You know the old theory that if you had enough monkeys and enough time one of them would randomly type the complete works of Shakespeare. And that’s supposed to prove that complex intelligent life on Earth could randomly occur.

But a funny thing has happened as science has progressed recently; it has made discoveries which make randomness a tougher sell.

In fact, Earth and the universe itself seem strangely perfect for the existence of people. You’ve got gravity, strong & weak nuclear forces, water, an atmosphere which protects us, the placement of the moon and the Sun at just the right distance to promote life, and the precise amount of oxygen levels to support life.

But here’s the thing. Many scientists start off with the “given” that there is no Creator. So as science continues to show all these “coincidences” which seem to indicate that life seems designed to be here, many scientists’ have been forced to expand the pool of possibilities to allow for these “coincidences.” In short, for many scientists the universe necessarily grows bigger with each “coincidence” science discovers.

Essentially science has been calling for more monkeys for a while now.

Scientists, to avoid a Creator, have been theorizing multiverses which are essentially parallel universes, an infinite universe, an ever expanding universe, baby universes and more.

Now, there’s no evidence for any of this. But if you accept that there’s no God the only way we could be here is if there’s many many many monkeys typing away so that random chance can occur.

And now come reports from the BBC:

There could be one hundred billion Earth-like planets in our galaxy, a US conference has heard.

Dr Alan Boss of the Carnegie Institution of Science said many of these worlds could be inhabited by simple lifeforms.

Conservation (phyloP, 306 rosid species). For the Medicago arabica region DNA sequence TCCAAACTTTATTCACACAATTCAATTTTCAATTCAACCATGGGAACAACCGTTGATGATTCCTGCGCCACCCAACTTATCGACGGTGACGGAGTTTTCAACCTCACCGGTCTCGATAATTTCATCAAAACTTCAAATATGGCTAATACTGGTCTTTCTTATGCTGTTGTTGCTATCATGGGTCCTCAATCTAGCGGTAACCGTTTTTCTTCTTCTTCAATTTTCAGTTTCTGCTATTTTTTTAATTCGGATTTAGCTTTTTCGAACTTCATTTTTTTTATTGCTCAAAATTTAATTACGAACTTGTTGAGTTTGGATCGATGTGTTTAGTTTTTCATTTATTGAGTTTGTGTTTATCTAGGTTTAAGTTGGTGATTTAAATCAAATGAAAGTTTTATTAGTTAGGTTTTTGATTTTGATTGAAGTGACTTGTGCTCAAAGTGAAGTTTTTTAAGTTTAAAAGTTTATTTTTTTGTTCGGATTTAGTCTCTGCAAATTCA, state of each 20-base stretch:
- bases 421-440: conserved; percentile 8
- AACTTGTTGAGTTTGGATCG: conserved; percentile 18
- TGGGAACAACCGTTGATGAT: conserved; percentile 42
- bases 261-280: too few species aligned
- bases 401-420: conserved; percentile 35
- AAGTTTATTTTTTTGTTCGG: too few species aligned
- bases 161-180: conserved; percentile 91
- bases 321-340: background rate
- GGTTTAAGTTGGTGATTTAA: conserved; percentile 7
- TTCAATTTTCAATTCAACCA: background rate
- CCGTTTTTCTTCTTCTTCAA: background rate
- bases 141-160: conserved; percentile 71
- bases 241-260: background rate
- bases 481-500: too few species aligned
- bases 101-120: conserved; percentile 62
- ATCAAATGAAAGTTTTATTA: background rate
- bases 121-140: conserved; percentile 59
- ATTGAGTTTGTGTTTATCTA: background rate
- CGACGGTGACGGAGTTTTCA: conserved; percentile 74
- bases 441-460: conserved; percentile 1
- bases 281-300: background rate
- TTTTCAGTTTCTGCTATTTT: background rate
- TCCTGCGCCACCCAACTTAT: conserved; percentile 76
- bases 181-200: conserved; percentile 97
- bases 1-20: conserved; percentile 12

He was speaking at the annual meeting of the American Association for the Advancement of Science in Chicago.

So far, telescopes have been able to detect just over 300 planets outside our Solar System.

Very few of these would be capable of supporting life, however. Most are gas giants like our Jupiter, and many orbit so close to their parent stars that any microbes would have to survive roasting temperatures.

But, based on the limited numbers of planets found so far, Dr Boss has estimated that each Sun-like star has on average one “Earth-like” planet.

This simple calculation means there would be huge numbers capable of supporting life.

“Not only are they probably habitable but they probably are also going to be inhabited,” Dr Boss told BBC News. “But I think that most likely the nearby ‘Earths’ are going to be inhabited with things which are perhaps more common to what Earth was like three or four billion years ago.” That means bacterial lifeforms.

There is nothing to base this one whatsoever other than the belief that the universe must be tremendously large because the chances of us being here are so minuscule that the universe must be essentially infinite. In order to continue promoting the theory that man is a “curious accident” on a spinning rock, science continues to theorize without evidence an infinite universe without end.

My biggest fear is that I hope these scientists are caring for all these metaphorical monkeys because if they get loose we could have the beginning of a Charlton Heston movie on our hands.